# 2019 USAJMO Problems/Problem 5

Let $n$ be a nonnegative integer. Determine the number of ways that one can choose $(n+1)^2$ sets $S_{i,j}\subseteq\{1,2,\ldots,2n\}$, for integers $i,j$ with $0\leq i,j\leq n$, such that:

1. for all $0\leq i,j\leq n$, the set $S_{i,j}$ has $i+j$ elements; and

2. $S_{i,j}\subseteq S_{k,l}$ whenever $0\leq i\leq k\leq n$ and $0\leq j\leq l\leq n$.

Proposed by Ricky Liu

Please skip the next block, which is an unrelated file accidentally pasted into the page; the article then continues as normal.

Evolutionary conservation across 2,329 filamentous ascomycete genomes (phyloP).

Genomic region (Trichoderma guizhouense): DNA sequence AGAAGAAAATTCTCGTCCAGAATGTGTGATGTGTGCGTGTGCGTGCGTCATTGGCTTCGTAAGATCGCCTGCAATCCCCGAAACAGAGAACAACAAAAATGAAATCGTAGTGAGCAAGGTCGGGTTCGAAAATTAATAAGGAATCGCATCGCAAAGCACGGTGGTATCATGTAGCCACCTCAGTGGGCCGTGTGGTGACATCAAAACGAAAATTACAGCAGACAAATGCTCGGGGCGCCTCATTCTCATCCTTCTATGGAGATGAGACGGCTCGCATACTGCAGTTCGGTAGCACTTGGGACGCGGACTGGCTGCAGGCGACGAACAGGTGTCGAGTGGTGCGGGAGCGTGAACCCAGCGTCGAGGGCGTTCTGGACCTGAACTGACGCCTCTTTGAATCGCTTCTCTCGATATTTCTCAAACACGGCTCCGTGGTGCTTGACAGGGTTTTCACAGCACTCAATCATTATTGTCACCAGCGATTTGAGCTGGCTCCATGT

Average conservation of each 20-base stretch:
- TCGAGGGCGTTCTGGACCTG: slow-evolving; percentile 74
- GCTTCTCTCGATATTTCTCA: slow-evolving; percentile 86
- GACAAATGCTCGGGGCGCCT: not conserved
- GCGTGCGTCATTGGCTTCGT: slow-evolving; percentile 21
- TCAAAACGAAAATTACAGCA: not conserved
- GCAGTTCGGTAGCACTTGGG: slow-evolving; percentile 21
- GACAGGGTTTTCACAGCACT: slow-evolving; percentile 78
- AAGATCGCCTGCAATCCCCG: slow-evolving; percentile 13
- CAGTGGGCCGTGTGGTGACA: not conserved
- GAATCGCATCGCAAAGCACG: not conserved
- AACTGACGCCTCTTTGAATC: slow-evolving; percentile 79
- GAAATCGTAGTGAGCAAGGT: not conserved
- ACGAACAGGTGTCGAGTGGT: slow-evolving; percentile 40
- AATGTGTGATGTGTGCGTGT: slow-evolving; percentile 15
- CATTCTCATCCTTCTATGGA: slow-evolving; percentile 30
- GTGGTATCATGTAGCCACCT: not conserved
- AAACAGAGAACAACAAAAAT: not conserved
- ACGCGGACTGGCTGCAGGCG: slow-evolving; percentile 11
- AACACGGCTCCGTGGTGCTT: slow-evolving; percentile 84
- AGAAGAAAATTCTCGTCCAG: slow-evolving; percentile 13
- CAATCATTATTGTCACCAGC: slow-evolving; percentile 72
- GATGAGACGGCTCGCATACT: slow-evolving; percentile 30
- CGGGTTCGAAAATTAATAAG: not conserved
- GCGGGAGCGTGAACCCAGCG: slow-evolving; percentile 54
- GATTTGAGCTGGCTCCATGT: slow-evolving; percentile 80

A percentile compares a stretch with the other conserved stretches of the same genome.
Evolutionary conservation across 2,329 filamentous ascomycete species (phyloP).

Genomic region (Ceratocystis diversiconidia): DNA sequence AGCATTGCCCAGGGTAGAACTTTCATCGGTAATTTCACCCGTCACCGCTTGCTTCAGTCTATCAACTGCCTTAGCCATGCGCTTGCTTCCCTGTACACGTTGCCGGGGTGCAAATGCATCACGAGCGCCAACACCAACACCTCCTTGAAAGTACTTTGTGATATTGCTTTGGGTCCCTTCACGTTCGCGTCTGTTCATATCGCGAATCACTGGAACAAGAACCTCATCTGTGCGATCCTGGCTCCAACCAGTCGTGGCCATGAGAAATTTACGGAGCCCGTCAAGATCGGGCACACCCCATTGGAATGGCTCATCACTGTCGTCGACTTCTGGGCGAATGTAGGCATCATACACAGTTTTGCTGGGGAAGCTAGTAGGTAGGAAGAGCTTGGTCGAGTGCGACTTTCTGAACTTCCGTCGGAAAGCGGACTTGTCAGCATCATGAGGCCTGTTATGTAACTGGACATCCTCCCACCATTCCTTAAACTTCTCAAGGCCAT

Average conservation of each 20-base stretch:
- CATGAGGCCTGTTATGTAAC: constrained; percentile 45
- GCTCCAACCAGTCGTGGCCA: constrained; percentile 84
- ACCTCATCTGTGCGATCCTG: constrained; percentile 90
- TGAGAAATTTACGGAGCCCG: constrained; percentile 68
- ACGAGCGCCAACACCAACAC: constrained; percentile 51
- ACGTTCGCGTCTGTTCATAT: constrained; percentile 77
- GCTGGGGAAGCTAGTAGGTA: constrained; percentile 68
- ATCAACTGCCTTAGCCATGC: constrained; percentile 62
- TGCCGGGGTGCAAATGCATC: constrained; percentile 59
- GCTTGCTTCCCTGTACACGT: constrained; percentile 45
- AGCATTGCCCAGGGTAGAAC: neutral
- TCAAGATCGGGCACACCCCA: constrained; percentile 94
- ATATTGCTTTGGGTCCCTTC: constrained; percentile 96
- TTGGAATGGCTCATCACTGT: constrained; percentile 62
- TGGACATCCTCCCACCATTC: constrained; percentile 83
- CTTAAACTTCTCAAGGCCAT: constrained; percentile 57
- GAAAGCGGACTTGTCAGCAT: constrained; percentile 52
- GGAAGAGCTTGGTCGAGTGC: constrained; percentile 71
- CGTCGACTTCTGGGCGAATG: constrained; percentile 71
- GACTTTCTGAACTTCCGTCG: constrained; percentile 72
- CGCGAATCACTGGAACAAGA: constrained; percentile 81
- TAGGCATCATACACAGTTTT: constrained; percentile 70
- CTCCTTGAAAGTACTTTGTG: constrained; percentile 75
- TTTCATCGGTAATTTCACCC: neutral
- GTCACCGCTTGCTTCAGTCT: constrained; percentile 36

## Solution

Note that there are $(2n)!$ ways to choose $S_{1, 0}, S_{2, 0}... S_{n, 0}, S_{n, 1}, S_{n, 2}... S{n, n}$, because there are $2n$ ways to choose which number $S_{1, 0}$ is, $2n-1$ ways to choose which number to append to make $S_{2, 0}$, $2n-2$ ways to choose which number to append to make $S_{3, 0}$... After that, note that $S_{n-1, 1}$ contains the $n-1$ in $S_{n-1. 0}$ and 1 other element chosen from the 2 elements in $S_{n, 1}$ not in $S_{n-1, 0}$ so there are 2 ways for $S_{n-1, 1}$. By the same logic there are 2 ways for $S_{n-1, 2}$ as well so $2^n$ total ways for all $S_{n-1, j}$, so doing the same thing $n-1$ more times yields a final answer of $(2n)!\cdot 2^{n^2}$.

-Stormersyle